President Donald Trump defended some of the most controversial claims of his young political career in a wide-ranging interview with Time magazine published Thursday, in which he offered a simple and absolute defense of his method:
“I’m a very instinctual person, but my instinct turns out to be right. Hey, look, in the meantime, I guess I can’t be doing so badly, because I’m president, and you’re not,” he told Time’s Washington bureau chief, Michael Scherer.
The discussion for the cover story – titled “Is Truth Dead?” – covered subjects that ranged from Trump’s wiretap accusations to the 2016 campaign trail conspiracy theory in the National Enquirer falsely connecting Sen. Ted Cruz’s father and the JFK assassination.
Trump was unrepentant about his charge that former President Barack Obama “wiretapped” his phones at Trump Tower during the 2016 election – an allegation soundly refuted by FBI Director James Comey in testimony before the House Intelligence Committee earlier this week. Trump defended the claim by shifting its focus.
“When I said wiretapping, it was in quotes. Because a wiretapping is, you know, today it is different than wire tapping. It is just a good description. But wiretapping was in quotes. What I’m talking about is surveillance,” Trump told Time.
Trump pointed to a stunning news conference Wednesday from Devin Nunes, chairman of the House Intelligence Committee, in which the congressman unilaterally revealed that communications of Trump and associates may have been picked up after the election by intelligence agencies conducting surveillance of foreign targets. The President, however, dismissed the key distinction between his claim and the type of legal and incidental intercepts Nunes had recommended.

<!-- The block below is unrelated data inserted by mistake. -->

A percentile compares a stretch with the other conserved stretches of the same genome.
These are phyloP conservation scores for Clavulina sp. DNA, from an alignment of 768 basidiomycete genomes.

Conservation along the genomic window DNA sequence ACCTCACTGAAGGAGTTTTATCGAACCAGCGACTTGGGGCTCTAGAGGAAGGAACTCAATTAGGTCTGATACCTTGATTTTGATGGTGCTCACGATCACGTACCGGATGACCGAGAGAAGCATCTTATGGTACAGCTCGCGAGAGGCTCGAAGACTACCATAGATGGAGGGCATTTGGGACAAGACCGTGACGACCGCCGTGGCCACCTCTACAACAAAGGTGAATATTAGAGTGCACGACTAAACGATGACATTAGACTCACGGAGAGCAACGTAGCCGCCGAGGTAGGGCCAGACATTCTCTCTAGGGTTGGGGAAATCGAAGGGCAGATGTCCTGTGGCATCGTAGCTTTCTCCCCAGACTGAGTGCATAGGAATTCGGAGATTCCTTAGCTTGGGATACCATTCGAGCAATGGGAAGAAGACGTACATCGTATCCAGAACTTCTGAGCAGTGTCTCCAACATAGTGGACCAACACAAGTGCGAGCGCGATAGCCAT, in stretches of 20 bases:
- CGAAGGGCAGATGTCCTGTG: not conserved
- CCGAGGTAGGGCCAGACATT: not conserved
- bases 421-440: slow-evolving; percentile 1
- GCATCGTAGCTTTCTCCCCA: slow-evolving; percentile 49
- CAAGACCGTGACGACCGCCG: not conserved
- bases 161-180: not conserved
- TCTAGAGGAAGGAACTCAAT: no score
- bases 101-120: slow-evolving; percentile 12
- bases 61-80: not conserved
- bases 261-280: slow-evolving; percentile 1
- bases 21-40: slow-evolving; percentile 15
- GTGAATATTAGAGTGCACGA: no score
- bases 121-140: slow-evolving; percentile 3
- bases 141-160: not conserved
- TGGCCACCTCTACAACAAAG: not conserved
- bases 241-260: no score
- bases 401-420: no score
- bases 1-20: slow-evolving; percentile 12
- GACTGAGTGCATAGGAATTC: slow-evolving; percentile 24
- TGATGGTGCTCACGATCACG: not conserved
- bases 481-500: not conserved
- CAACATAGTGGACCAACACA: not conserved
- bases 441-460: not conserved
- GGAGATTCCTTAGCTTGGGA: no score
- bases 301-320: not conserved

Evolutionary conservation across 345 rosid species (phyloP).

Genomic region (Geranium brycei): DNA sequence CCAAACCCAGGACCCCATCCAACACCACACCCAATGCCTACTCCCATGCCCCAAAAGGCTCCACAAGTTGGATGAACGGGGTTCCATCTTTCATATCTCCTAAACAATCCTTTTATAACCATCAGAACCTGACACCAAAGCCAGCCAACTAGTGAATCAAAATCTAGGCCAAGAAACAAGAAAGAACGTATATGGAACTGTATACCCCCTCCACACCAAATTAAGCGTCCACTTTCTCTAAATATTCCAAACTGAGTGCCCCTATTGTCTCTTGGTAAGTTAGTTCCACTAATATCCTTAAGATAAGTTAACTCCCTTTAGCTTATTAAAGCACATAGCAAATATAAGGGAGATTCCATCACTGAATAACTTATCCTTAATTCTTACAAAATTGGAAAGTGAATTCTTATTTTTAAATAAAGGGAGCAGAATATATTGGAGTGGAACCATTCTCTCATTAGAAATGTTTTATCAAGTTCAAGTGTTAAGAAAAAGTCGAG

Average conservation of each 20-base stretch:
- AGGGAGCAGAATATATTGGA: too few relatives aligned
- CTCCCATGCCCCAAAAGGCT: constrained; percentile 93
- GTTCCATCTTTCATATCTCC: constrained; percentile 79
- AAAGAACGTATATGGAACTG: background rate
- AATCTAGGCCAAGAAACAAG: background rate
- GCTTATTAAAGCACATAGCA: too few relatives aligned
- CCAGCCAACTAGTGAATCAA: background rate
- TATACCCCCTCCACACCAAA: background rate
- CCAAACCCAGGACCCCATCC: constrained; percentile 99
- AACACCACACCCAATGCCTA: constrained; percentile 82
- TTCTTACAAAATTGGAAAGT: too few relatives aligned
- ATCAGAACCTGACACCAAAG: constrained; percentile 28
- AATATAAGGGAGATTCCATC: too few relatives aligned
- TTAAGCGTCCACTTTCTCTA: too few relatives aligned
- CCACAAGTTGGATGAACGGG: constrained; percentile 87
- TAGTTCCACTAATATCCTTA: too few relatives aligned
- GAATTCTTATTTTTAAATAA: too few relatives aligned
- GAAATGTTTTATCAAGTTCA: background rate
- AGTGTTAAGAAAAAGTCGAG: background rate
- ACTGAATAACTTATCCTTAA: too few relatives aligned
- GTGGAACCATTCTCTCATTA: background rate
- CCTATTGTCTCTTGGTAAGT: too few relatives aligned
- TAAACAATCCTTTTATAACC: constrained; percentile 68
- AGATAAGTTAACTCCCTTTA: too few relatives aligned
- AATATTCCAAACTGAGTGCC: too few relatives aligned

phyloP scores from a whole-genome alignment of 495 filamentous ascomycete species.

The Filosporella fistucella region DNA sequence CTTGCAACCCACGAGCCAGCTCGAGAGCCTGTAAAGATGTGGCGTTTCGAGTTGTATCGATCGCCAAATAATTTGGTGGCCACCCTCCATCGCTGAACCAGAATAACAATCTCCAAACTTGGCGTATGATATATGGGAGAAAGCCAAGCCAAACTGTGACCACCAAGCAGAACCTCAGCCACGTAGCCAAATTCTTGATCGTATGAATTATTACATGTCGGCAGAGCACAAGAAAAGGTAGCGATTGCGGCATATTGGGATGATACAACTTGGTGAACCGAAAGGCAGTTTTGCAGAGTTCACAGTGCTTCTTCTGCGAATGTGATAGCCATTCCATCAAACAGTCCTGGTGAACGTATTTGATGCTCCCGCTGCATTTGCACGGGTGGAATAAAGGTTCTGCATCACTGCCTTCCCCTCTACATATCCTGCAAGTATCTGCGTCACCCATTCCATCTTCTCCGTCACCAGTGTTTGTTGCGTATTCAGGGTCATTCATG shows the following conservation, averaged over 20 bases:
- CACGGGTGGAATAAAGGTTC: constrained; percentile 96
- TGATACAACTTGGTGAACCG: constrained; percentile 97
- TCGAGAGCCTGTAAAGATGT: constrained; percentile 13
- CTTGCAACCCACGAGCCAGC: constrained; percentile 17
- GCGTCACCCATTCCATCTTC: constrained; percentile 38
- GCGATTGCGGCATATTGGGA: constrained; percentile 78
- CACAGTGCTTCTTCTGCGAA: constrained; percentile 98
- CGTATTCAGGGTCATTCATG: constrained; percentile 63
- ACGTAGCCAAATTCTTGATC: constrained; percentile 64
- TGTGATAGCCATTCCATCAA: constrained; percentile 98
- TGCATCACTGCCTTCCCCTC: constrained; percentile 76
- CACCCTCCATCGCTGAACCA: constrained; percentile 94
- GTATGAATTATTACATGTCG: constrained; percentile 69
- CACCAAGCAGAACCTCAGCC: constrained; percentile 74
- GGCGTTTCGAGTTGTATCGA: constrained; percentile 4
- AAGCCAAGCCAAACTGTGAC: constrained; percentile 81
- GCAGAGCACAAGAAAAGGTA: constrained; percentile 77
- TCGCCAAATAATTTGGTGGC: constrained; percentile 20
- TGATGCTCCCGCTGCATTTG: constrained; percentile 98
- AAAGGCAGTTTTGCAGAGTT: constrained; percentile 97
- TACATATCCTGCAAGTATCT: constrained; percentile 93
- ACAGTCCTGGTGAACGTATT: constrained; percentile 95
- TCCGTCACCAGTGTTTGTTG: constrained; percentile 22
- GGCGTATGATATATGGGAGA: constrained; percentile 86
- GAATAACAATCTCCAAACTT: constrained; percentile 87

“Just today I heard, just a little while ago, that Devin Nunes had a news conference, did you hear about this, where they have a lot of information on tapping. Did you hear about that?” Trump said. “House intelligence chairman Devin Nunes told reporters, wow. Nunes said, so that means I’m right, Nunes said the surveillance appears to have been … incidental collection, that does not appear to have been related to concerns over Russia.”
Trump additionally defended his administration’s controversial assertion that the British spy agency GCHQ surveilled his campaign at the request of the Obama administration – an allegation the agency has fiercely denied, and which prompted a diplomatic incident that national security adviser H.R. McMaster was drawn in to defuse. Trump seemed to concede that the information might have been terrible, but wouldn’t admit fault for repeating it.
“I quoted the judge the other day, Judge Napolitano,” Trump told Time, referring to the Fox News contributor Andrew Napolitano, who reported the information on Fox News utilizing anonymous sources, on which Trump’s White House based the claim. “I have a lot of respect for Judge Napolitano, and he said that three sources have told him things that would make me right. I don’t know where he has gone with it since then. But I’m quoting highly respected people from highly respected television networks.”
Trump was additionally asked about his baseless claim during the 2016 campaign that the father of Sen. Ted Cruz, Rafael, could be linked to the JFK assassination – information he gleaned from a tabloid, the National Enquirer
“Well, that was in a newspaper,” Trump said. “No, no, I like Ted Cruz. He’s a friend of mine. But that was in a newspaper. I wasn’t, I didn’t say that. I was referring to a newspaper. A Ted Cruz article referred to a newspaper story with – had a picture of Ted Cruz, his father, and Lee Harvey Oswald having breakfast.”
Presented with a litany of other falsehoods and mischaracterizations, Trump offered this nonchalant rebuttal to his critics: “What am I going to tell you? I tend to be right. I’m an instinctual person, I happen to be a person that knows how life works.”
As for evidence, Trump repeatedly returned – unprompted – his forecast that the Brexit vote would succeed, something many predicted wouldn’t occur.
“Brexit, I predicted Brexit, you remember that, the day before the event. I said, ‘No, Brexit is going to happen,’ and everybody laughed, and Brexit happened. Many many things. They turn out to be right,” he said.